At the PSFK Conference New York 08, Jeff Staple of Staple Design talks about the process he went through to develop new shoes for the Nike Considered range. He discusses how a company that doesn’t come from the green arena can make moves to get sustainable and avoid the backlash. Transcriber Notes: The project was […]
At the PSFK Conference New York 08, Jeff Staple of Staple Design talks about the process he went through to develop new shoes for the Nike Considered range. He discusses how a company that doesn’t come from the green arena can make moves to get sustainable and avoid the backlash.
The project was code name Ecotech, environmentally sustainable shoe. Richard Clark was getting no love from Nike. You have a $15billion company with 2000 shoes with no regard to the environment at all. So if we set resources to make one shoe to save the environment, what do the other 1999 styles say? He needed to come together with a brand of radicals within Nike, had to go to an outside agency which was Staple Design because we’d been doing work with them before. So having to change hears is a very different paradox to work with. We had to change people’s opinions one person at a time. We developed a shoe – these were early sketches. What does it have to do? What are the checkpoints to allow us to call it environmentally sustainable? Goes from materials to manufacturing, production, even through sales and marketing. Everything has to be green. And these are some of the images (SHOWS PICTURES). Ended up calling it Nike Considered. In our space downtown, we did the launch for it. Nike has to deal with the backlash. We don’t want to come off as saviors, turn into bad PR. People think we’re trying to brush away what happened with our labor issues. It was gorilla, grass roots. It was about innovation and technology and doing something good with that. But it wasn’t saving the world. We converted our space into a workshop so that my mission was to dispel any doubt people might have had, what’s hiding up Nike’s sleeve? We laid it all out. There is not glue, toxins, adhesives, every piece is renewable, no air freighting. We had to show and prove. We nailed shoes to the wall split them open, and proved it to everybody. Here is Air Jordan next the green one. It’s all about high performance, $200 footwear, and then buy the next one. But this one, #23, the final Air Jordan, is completely made with Considered sensibilities in it. But there’s no PR behind it at all. It’s the evolution from that to that. The idea is to get people into this culture is to buy it and discover it on their own. So the evolution from what we did in 2002 to now 2008, people in the NBA now playing in a green shoe. You can say what you want about Nike, but it is an amazing thing. If you can turn a big ship just a little bit, it’s amazing what the ripple effect can be.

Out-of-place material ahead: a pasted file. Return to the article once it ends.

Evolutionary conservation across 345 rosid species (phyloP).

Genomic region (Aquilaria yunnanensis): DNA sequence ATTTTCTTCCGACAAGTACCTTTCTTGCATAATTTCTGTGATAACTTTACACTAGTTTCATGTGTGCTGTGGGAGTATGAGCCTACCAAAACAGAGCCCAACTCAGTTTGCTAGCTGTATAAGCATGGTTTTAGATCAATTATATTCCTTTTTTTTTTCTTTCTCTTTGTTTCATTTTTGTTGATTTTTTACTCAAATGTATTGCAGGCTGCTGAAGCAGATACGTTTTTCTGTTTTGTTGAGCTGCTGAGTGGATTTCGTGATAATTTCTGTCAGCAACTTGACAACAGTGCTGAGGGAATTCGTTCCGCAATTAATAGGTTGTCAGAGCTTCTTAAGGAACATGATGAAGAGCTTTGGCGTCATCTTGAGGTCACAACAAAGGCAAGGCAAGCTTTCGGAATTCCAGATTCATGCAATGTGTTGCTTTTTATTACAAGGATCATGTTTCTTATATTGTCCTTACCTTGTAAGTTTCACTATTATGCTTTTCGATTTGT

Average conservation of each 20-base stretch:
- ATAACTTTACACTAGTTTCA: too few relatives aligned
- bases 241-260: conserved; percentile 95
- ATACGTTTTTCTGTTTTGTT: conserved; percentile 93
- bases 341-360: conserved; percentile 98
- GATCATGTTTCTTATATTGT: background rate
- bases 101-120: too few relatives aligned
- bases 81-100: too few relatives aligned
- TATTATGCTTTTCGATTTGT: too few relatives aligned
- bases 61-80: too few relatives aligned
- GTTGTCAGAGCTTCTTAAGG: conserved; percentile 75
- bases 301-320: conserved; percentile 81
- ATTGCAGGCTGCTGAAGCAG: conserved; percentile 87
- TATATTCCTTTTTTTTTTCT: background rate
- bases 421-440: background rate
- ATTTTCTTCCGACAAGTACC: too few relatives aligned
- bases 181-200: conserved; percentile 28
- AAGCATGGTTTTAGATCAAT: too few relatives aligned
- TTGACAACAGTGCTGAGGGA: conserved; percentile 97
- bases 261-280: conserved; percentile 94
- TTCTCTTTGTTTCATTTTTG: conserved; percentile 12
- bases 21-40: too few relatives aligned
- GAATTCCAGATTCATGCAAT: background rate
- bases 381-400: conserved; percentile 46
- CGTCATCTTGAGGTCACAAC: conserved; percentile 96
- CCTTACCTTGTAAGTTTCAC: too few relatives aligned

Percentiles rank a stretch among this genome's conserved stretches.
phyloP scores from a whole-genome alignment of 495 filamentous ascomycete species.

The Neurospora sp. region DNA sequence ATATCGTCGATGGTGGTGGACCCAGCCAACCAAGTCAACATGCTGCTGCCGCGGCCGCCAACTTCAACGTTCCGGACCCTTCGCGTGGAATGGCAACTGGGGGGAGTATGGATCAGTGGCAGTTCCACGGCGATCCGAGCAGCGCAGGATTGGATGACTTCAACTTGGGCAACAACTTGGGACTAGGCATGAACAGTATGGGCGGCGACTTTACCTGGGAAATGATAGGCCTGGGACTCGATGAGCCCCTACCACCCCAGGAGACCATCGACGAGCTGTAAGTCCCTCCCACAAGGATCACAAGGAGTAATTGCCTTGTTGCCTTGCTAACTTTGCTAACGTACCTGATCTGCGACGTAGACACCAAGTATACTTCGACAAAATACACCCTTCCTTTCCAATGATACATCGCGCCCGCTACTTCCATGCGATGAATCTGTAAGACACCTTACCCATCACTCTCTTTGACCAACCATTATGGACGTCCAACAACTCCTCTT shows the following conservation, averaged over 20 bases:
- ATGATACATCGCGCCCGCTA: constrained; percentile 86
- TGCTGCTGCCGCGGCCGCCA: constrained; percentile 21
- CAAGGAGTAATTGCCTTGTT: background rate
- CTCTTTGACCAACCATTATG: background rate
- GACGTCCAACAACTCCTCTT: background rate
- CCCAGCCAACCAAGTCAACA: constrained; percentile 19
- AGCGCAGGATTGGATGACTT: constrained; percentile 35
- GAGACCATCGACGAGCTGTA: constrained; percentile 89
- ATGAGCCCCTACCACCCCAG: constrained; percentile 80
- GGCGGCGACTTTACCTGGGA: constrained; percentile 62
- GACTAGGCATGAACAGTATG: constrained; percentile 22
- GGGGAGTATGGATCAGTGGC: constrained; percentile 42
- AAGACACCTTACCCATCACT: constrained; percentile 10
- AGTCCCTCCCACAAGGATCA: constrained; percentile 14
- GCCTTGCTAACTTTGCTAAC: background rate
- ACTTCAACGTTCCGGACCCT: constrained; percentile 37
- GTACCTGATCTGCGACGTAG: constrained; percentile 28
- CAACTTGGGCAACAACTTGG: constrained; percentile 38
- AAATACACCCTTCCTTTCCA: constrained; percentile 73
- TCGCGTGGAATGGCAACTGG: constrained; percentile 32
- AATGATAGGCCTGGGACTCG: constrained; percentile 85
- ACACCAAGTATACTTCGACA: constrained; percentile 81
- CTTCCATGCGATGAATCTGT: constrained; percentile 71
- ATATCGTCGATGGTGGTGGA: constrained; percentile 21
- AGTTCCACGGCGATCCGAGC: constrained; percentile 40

The full video from this panel will be available soon on http://psfktv.blip.tv